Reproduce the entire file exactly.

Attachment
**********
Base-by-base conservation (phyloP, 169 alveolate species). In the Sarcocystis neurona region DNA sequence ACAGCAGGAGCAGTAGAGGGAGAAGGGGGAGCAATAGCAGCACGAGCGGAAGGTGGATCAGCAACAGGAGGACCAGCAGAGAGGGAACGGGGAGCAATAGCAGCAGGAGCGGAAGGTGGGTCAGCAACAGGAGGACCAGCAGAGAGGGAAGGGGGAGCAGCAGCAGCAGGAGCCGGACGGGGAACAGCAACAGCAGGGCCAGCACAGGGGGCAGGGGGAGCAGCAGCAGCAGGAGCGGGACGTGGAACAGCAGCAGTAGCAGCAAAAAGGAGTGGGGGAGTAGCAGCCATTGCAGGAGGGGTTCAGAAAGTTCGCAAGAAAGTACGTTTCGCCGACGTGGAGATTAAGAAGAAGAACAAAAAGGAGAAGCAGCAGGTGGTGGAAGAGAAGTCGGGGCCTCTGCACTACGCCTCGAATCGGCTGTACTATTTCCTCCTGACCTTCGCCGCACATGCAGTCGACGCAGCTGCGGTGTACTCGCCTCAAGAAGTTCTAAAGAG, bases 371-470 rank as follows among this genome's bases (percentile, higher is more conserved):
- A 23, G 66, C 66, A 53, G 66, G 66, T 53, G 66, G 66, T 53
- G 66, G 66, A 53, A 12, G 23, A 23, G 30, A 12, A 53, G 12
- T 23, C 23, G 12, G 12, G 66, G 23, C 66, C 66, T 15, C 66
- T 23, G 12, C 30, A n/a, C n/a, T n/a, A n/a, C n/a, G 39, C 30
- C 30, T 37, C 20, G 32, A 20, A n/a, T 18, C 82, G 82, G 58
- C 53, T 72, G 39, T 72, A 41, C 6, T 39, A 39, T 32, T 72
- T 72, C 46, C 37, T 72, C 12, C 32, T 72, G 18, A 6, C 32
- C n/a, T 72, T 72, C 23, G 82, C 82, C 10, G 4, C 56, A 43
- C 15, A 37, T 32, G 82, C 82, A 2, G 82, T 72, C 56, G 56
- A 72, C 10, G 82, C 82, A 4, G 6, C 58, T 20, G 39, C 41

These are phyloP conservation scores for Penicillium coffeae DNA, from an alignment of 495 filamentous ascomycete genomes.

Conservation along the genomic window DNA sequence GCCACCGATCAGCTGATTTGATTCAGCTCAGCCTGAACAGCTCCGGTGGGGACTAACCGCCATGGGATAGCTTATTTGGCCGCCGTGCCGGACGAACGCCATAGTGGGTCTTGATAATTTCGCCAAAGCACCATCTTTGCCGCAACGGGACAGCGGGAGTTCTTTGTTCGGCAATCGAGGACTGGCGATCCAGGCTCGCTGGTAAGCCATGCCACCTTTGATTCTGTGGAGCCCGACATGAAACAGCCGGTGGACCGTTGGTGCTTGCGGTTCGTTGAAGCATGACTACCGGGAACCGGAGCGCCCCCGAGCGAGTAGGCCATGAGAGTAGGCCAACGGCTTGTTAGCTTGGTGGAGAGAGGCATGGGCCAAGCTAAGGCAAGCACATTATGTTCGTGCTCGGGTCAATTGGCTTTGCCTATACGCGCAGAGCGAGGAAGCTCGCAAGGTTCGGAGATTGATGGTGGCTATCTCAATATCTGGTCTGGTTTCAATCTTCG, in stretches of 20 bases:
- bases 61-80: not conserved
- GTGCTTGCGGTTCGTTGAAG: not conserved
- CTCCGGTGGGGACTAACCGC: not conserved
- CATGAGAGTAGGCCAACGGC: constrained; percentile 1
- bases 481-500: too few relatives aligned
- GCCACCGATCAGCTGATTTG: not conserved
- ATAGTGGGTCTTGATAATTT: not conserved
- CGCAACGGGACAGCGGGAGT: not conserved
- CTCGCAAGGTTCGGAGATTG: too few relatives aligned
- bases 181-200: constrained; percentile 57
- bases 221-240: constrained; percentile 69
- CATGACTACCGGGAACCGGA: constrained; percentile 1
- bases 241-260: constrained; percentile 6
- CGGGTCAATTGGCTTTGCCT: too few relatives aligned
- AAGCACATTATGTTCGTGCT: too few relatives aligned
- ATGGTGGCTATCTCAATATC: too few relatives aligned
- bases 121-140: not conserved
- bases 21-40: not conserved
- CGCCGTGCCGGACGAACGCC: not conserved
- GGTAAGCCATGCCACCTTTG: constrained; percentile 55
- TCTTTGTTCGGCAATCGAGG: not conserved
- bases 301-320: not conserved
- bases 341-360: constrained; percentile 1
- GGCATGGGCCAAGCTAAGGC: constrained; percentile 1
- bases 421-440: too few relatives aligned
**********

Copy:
Base-by-base conservation (phyloP, 169 alveolate species). In the Sarcocystis neurona region DNA sequence ACAGCAGGAGCAGTAGAGGGAGAAGGGGGAGCAATAGCAGCACGAGCGGAAGGTGGATCAGCAACAGGAGGACCAGCAGAGAGGGAACGGGGAGCAATAGCAGCAGGAGCGGAAGGTGGGTCAGCAACAGGAGGACCAGCAGAGAGGGAAGGGGGAGCAGCAGCAGCAGGAGCCGGACGGGGAACAGCAACAGCAGGGCCAGCACAGGGGGCAGGGGGAGCAGCAGCAGCAGGAGCGGGACGTGGAACAGCAGCAGTAGCAGCAAAAAGGAGTGGGGGAGTAGCAGCCATTGCAGGAGGGGTTCAGAAAGTTCGCAAGAAAGTACGTTTCGCCGACGTGGAGATTAAGAAGAAGAACAAAAAGGAGAAGCAGCAGGTGGTGGAAGAGAAGTCGGGGCCTCTGCACTACGCCTCGAATCGGCTGTACTATTTCCTCCTGACCTTCGCCGCACATGCAGTCGACGCAGCTGCGGTGTACTCGCCTCAAGAAGTTCTAAAGAG, bases 371-470 rank as follows among this genome's bases (percentile, higher is more conserved):
- A 23, G 66, C 66, A 53, G 66, G 66, T 53, G 66, G 66, T 53
- G 66, G 66, A 53, A 12, G 23, A 23, G 30, A 12, A 53, G 12
- T 23, C 23, G 12, G 12, G 66, G 23, C 66, C 66, T 15, C 66
- T 23, G 12, C 30, A n/a, C n/a, T n/a, A n/a, C n/a, G 39, C 30
- C 30, T 37, C 20, G 32, A 20, A n/a, T 18, C 82, G 82, G 58
- C 53, T 72, G 39, T 72, A 41, C 6, T 39, A 39, T 32, T 72
- T 72, C 46, C 37, T 72, C 12, C 32, T 72, G 18, A 6, C 32
- C n/a, T 72, T 72, C 23, G 82, C 82, C 10, G 4, C 56, A 43
- C 15, A 37, T 32, G 82, C 82, A 2, G 82, T 72, C 56, G 56
- A 72, C 10, G 82, C 82, A 4, G 6, C 58, T 20, G 39, C 41

These are phyloP conservation scores for Penicillium coffeae DNA, from an alignment of 495 filamentous ascomycete genomes.

Conservation along the genomic window DNA sequence GCCACCGATCAGCTGATTTGATTCAGCTCAGCCTGAACAGCTCCGGTGGGGACTAACCGCCATGGGATAGCTTATTTGGCCGCCGTGCCGGACGAACGCCATAGTGGGTCTTGATAATTTCGCCAAAGCACCATCTTTGCCGCAACGGGACAGCGGGAGTTCTTTGTTCGGCAATCGAGGACTGGCGATCCAGGCTCGCTGGTAAGCCATGCCACCTTTGATTCTGTGGAGCCCGACATGAAACAGCCGGTGGACCGTTGGTGCTTGCGGTTCGTTGAAGCATGACTACCGGGAACCGGAGCGCCCCCGAGCGAGTAGGCCATGAGAGTAGGCCAACGGCTTGTTAGCTTGGTGGAGAGAGGCATGGGCCAAGCTAAGGCAAGCACATTATGTTCGTGCTCGGGTCAATTGGCTTTGCCTATACGCGCAGAGCGAGGAAGCTCGCAAGGTTCGGAGATTGATGGTGGCTATCTCAATATCTGGTCTGGTTTCAATCTTCG, in stretches of 20 bases:
- bases 61-80: not conserved
- GTGCTTGCGGTTCGTTGAAG: not conserved
- CTCCGGTGGGGACTAACCGC: not conserved
- CATGAGAGTAGGCCAACGGC: constrained; percentile 1
- bases 481-500: too few relatives aligned
- GCCACCGATCAGCTGATTTG: not conserved
- ATAGTGGGTCTTGATAATTT: not conserved
- CGCAACGGGACAGCGGGAGT: not conserved
- CTCGCAAGGTTCGGAGATTG: too few relatives aligned
- bases 181-200: constrained; percentile 57
- bases 221-240: constrained; percentile 69
- CATGACTACCGGGAACCGGA: constrained; percentile 1
- bases 241-260: constrained; percentile 6
- CGGGTCAATTGGCTTTGCCT: too few relatives aligned
- AAGCACATTATGTTCGTGCT: too few relatives aligned
- ATGGTGGCTATCTCAATATC: too few relatives aligned
- bases 121-140: not conserved
- bases 21-40: not conserved
- CGCCGTGCCGGACGAACGCC: not conserved
- GGTAAGCCATGCCACCTTTG: constrained; percentile 55
- TCTTTGTTCGGCAATCGAGG: not conserved
- bases 301-320: not conserved
- bases 341-360: constrained; percentile 1
- GGCATGGGCCAAGCTAAGGC: constrained; percentile 1
- bases 421-440: too few relatives aligned